When you send a check, whether as a gift or a payment, you want to make sure it gets to the intended recipient. Checks that never arrive at their intended destination may lead to disappointment or even financial loss if you have to pay fees or penalties for a late payment. Send your checks the safest possible way to avoid unnecessary late fees and to spare yourself and the check's intended recipient aggravation.
Fold a piece of paper around the check before you put it in an envelope. This helps hide the check from anyone who tries to hold the envelope up to the light and identify its contents.
Send the check with a service that offers online tracking and a signature from the recipient. FedEx and UPS offer this service with any package they ship. The U.S. Postal Service offers tracking with its Priority Mail and Express mail options, and signature confirmation as an added service.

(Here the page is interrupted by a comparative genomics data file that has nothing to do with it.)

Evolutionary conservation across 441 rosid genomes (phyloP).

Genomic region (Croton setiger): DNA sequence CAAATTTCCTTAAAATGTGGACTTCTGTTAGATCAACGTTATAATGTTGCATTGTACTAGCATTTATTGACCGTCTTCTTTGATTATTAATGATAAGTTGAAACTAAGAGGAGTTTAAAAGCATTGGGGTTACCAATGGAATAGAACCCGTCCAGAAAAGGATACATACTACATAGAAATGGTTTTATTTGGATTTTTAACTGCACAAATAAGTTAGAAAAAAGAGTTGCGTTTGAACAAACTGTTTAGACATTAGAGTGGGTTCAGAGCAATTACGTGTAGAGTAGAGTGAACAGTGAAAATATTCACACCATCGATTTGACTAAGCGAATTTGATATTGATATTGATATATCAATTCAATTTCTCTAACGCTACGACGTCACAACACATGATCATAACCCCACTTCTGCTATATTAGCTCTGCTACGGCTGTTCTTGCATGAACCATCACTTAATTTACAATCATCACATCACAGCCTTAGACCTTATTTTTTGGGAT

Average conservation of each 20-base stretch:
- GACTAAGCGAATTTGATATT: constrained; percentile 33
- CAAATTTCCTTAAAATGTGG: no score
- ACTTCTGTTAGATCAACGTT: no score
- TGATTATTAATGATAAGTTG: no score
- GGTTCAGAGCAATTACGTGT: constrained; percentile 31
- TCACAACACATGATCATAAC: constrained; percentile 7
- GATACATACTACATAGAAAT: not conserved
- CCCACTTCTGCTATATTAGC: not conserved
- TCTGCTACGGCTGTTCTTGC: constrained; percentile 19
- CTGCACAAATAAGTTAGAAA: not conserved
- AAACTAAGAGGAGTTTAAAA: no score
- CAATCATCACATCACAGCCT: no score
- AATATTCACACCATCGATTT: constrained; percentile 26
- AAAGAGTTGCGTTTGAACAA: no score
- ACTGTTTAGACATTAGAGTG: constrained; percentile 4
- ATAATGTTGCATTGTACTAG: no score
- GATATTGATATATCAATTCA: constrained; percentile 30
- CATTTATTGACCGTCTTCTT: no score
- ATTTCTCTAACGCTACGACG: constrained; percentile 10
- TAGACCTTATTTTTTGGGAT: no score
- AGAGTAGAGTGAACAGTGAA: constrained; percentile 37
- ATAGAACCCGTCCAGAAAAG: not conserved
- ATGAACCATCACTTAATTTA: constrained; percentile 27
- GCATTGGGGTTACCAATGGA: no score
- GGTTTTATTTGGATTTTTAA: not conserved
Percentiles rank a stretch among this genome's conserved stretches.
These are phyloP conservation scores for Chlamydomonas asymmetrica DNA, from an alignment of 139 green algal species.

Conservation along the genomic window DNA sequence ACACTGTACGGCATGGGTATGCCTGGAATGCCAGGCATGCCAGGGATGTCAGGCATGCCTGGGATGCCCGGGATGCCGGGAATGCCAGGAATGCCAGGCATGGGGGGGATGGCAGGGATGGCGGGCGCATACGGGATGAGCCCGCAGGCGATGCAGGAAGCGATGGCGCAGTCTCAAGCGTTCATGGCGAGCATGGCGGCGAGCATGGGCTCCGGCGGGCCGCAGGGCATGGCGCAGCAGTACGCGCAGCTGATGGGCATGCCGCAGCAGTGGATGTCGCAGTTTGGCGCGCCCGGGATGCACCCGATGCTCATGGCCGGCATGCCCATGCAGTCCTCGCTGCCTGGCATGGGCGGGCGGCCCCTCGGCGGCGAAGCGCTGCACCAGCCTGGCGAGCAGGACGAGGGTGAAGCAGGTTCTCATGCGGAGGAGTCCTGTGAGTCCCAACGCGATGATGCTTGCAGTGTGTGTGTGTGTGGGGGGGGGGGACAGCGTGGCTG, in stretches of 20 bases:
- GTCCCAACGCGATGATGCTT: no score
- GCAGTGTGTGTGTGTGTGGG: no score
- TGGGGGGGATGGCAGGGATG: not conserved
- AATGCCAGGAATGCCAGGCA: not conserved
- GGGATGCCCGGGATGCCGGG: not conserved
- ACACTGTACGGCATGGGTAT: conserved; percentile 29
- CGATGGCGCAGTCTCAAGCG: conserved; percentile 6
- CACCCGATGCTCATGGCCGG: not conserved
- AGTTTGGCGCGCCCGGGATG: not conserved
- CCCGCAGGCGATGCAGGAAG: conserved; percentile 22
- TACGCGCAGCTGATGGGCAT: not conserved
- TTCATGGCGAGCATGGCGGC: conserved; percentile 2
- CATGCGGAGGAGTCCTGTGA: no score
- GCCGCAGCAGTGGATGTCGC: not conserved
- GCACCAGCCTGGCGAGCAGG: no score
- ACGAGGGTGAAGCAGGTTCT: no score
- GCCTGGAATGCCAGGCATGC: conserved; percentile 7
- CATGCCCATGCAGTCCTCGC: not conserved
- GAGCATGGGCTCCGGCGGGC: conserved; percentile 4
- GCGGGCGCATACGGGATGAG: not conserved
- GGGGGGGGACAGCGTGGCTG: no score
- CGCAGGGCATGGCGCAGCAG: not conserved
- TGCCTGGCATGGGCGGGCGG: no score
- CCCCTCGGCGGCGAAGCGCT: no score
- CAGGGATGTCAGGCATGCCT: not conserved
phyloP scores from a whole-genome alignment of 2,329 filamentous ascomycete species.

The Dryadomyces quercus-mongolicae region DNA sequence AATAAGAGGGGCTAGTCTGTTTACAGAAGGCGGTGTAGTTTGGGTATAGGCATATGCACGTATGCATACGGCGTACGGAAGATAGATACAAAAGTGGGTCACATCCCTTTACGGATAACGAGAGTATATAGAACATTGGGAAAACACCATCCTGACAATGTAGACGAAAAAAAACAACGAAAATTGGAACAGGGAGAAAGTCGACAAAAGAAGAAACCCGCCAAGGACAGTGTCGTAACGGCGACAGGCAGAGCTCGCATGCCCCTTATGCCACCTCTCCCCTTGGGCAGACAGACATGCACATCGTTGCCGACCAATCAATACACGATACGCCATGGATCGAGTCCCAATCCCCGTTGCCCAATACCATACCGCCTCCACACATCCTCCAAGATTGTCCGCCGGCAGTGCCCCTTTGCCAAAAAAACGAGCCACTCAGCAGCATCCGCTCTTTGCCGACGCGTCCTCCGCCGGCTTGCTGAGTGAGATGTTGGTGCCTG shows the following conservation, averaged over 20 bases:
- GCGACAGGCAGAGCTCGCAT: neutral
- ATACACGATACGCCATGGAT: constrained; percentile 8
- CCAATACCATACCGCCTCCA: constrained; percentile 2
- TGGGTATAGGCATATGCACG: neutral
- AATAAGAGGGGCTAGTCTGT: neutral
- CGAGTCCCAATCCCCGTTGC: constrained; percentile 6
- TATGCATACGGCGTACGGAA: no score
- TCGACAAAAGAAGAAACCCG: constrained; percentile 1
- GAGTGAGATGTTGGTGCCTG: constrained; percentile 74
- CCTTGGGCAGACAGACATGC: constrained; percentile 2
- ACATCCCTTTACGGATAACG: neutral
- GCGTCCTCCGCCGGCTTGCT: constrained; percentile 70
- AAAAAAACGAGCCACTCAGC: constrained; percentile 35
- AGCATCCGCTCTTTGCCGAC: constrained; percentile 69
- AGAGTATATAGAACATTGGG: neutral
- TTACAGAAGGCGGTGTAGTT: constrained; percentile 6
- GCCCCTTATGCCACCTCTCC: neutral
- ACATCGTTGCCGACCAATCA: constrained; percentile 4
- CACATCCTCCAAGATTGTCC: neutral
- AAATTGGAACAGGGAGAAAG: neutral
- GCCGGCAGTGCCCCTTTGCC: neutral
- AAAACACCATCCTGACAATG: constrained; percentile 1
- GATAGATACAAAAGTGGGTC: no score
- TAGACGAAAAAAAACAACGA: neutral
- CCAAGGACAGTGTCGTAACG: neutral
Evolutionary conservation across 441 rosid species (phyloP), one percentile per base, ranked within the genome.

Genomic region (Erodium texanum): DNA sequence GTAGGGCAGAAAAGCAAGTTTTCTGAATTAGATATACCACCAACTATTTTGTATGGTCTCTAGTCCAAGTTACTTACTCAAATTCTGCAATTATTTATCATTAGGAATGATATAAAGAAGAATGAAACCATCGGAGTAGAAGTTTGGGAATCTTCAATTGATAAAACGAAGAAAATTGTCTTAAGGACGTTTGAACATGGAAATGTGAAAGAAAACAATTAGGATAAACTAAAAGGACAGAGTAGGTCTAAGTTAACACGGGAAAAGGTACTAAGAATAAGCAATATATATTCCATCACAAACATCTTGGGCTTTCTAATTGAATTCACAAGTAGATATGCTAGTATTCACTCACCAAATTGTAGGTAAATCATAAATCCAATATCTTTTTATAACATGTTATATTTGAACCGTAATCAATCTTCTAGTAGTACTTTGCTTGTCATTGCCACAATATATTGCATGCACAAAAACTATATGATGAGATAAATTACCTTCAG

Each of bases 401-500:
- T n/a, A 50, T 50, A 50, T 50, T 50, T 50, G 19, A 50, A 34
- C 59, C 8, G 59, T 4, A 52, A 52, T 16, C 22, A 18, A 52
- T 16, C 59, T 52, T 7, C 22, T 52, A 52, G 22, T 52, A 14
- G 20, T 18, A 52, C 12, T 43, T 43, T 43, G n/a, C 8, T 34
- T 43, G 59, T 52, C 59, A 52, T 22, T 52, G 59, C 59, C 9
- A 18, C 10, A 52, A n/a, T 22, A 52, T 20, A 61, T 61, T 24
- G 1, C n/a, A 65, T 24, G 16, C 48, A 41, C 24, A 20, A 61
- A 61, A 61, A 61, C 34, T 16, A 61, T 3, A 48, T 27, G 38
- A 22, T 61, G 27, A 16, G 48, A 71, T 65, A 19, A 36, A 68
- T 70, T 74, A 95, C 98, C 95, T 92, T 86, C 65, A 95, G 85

Monitor your check's progress on the website for the shipping service you used. It'll tell you when the check arrives and leaves each shipping depot, when the check is en route to its final delivery, and when it's been delivered.
Call the check's recipient when the tracking website says the check has been delivered. Confirm with the recipient that he received the check. If you sent the check to a large business, confirmation of receipt may not be immediately available. The signature gives you proof that the check arrived on time, which means you can dispute any late charges the business may say you owe if it loses or misplaces the check.
If you need to send the check locally, use a trusted friend, relative or employee to deliver the check in person.
Do not send checks that the payee has endorsed on the back. That makes the check as good as cash.
- If you need to send the check locally, use a trusted friend, relative or employee to deliver the check in person.
- Do not send checks that the payee has endorsed on the back. That makes the check as good as cash.
James McElroy began his journalism career in 2001 and his stories have appeared in newspapers around the world, including "The Columbus Dispatch" and "The Star-Ledger." He studied journalism at the E.W. Scripps Graduate School of Journalism at Ohio University in Athens, Ohio.